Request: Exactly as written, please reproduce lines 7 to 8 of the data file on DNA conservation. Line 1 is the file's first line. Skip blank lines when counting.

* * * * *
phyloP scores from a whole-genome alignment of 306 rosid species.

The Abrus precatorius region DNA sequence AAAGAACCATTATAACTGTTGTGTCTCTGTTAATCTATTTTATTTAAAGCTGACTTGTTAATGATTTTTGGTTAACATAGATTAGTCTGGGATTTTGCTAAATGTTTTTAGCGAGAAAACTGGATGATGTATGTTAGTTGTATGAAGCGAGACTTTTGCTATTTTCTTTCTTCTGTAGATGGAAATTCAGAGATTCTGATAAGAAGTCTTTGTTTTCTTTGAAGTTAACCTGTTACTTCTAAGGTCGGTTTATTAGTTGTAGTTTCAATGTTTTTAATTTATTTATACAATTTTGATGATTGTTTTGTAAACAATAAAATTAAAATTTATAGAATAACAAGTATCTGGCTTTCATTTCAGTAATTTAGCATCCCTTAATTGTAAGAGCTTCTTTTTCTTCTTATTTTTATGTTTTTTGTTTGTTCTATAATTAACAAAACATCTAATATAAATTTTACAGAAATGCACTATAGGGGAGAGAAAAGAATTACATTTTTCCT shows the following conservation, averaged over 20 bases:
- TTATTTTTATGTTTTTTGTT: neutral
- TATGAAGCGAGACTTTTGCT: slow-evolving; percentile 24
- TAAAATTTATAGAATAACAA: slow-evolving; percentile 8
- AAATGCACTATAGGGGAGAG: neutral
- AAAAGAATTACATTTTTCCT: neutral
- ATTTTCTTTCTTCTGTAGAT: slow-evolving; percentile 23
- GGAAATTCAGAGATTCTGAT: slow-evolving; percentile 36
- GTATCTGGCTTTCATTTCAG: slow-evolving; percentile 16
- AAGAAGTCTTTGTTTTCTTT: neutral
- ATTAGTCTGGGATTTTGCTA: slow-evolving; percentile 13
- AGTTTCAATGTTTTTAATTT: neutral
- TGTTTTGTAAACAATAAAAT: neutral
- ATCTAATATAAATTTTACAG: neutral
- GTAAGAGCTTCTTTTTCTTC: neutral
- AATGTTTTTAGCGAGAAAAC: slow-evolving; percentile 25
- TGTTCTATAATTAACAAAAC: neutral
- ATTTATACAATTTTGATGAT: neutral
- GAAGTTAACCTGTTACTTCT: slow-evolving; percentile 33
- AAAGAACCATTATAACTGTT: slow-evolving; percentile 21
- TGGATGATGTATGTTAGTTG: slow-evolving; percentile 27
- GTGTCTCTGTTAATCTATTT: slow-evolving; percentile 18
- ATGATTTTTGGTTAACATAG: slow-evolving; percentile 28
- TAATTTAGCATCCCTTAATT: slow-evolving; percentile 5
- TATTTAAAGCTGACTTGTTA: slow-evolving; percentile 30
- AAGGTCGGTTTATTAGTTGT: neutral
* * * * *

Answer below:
- AAAAGAATTACATTTTTCCT: neutral
- ATTTTCTTTCTTCTGTAGAT: slow-evolving; percentile 23